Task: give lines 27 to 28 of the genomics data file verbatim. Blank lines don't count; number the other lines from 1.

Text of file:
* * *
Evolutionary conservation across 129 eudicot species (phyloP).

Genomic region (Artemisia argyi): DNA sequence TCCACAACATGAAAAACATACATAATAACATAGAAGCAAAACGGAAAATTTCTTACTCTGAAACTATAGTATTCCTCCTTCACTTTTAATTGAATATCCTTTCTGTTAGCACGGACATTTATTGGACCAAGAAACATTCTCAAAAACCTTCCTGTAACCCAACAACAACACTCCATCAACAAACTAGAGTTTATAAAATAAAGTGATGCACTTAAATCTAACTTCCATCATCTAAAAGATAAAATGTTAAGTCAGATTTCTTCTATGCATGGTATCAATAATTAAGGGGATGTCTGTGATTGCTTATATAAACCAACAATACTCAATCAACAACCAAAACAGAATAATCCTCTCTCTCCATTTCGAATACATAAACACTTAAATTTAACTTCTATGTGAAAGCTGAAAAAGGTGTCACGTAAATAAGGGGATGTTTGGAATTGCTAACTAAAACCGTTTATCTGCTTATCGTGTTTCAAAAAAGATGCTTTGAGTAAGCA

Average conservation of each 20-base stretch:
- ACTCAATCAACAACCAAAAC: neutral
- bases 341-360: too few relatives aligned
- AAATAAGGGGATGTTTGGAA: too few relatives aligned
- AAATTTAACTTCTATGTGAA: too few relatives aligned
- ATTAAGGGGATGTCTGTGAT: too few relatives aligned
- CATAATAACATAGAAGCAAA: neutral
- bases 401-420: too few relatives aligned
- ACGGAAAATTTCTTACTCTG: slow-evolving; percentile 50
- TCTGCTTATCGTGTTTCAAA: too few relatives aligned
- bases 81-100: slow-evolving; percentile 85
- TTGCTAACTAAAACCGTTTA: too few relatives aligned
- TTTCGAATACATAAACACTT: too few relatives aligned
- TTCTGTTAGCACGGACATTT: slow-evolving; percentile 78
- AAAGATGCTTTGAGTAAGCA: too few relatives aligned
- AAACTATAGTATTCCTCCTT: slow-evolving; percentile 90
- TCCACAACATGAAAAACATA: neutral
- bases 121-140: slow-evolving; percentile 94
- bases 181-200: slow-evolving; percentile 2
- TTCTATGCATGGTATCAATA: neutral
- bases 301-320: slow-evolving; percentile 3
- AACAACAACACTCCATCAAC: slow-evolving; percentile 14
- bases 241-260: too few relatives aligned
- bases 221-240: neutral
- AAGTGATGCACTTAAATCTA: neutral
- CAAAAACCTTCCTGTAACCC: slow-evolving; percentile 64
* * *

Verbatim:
- AAGTGATGCACTTAAATCTA: neutral
- CAAAAACCTTCCTGTAACCC: slow-evolving; percentile 64